Namibia Reports Outbreak of Crimean-Congo Haemorrhagic Fever Following Death in Gobabis

Namibia Reports Outbreak of Crimean-Congo Haemorrhagic Fever Following Death in Gobabis

...By Jack Sylva for TDPel Media.

Health authorities in Namibia have confirmed an outbreak of Crimean-Congo haemorrhagic fever following the death of an individual in the town of Gobabis.


The Ministry of Health and Social Services stated that laboratory tests conducted on the male patient confirmed the presence of the illness.

The patient, who was initially admitted to a clinic in Gobabis on May 16th, was suspected of having the virus.

He was placed in isolation and later transferred to Windhoek Central Hospital, where he passed away on May 18th.

A total of 27 individuals who came into contact with the infected patient have been identified, with 24 of them being health workers.

They are currently under observation for any signs of the virus.

Crimean-Congo Haemorrhagic Fever is a tick-borne virus that can be transmitted between humans through close contact with blood or bodily fluids.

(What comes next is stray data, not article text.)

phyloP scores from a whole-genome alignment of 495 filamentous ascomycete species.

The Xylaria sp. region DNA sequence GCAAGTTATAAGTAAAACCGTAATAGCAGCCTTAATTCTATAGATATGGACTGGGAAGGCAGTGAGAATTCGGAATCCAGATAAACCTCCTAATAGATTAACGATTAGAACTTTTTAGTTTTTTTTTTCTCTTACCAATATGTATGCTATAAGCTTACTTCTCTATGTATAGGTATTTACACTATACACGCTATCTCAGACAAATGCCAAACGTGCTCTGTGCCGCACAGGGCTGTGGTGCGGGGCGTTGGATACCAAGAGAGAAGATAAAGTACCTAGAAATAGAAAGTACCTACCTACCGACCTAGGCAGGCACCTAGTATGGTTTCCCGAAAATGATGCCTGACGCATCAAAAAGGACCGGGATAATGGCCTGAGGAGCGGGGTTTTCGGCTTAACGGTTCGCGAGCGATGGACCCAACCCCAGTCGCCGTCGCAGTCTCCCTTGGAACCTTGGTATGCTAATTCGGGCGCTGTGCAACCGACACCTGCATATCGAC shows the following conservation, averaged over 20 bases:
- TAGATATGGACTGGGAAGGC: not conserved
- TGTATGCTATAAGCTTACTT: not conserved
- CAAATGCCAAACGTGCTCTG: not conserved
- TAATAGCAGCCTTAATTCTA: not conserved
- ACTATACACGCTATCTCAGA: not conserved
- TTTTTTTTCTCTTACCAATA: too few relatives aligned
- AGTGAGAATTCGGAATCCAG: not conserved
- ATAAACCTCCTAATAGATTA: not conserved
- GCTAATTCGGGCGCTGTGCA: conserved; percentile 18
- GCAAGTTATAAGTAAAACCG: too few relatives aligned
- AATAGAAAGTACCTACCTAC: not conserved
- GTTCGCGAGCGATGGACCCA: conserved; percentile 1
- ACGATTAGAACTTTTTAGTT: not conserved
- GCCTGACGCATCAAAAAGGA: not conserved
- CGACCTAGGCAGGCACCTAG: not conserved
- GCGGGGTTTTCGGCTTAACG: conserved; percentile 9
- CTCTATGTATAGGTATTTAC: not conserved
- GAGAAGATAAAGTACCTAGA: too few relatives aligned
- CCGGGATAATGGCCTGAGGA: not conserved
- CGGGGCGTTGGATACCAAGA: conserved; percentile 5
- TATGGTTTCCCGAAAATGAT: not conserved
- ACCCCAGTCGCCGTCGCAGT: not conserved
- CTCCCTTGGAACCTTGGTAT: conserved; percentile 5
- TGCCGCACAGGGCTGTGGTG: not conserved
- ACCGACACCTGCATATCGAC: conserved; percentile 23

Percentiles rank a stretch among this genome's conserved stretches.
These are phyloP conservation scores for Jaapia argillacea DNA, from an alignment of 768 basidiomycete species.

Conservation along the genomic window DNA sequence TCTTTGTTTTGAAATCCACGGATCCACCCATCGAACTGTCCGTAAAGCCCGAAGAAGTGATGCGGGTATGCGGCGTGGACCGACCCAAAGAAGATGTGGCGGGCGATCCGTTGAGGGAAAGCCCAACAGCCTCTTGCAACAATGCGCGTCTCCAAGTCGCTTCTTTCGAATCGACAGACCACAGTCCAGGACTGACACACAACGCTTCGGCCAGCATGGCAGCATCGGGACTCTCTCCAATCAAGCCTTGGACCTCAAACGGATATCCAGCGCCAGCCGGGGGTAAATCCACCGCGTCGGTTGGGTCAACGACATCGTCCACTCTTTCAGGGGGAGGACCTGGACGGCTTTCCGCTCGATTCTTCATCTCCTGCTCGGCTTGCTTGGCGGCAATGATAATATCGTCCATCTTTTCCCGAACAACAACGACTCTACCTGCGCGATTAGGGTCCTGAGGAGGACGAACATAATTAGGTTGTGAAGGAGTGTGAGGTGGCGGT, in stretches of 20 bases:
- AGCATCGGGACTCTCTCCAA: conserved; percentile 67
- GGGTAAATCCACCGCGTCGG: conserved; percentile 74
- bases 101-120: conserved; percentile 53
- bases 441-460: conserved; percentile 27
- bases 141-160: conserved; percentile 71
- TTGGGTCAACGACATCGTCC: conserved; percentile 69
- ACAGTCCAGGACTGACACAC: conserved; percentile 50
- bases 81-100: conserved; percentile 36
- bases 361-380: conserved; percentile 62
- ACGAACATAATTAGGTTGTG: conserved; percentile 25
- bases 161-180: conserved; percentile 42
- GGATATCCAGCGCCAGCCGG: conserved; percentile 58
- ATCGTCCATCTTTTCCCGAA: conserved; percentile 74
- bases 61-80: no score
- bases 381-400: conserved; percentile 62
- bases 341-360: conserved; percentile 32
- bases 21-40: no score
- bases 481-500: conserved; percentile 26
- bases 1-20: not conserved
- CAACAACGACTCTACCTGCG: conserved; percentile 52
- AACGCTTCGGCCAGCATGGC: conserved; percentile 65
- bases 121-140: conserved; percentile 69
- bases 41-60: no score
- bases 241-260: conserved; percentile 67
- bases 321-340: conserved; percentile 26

The World Health Organization reports a fatality rate of 10 to 40% for the disease.

Symptoms of the virus include fever, vomiting, dizziness, light sensitivity, and muscle aches, which can lead to organ failure and internal bleeding.

The symptoms can rapidly progress and cause severe illness.

The virus was first identified in Crimea in 1944, and recent outbreaks in Africa have been reported, including a case in Senegal in April.

The Namibian government has established a health emergency committee to prevent further transmission and is closely monitoring all contacts of the deceased in Gobabis and Windhoek.

The country previously experienced an outbreak of the fever in 2016, with a total of six cases and three deaths recorded.

Senegal also reported a case of Crimean-Congo fever in April, detected in a hospital near the capital, Dakar.

The Africa Centres for Diseases Control and Prevention noted previous significant outbreaks, including one in Mauritania in 2003 with 35 cases and six deaths, as well as an outbreak in South Africa in 2011 with 11 cases.


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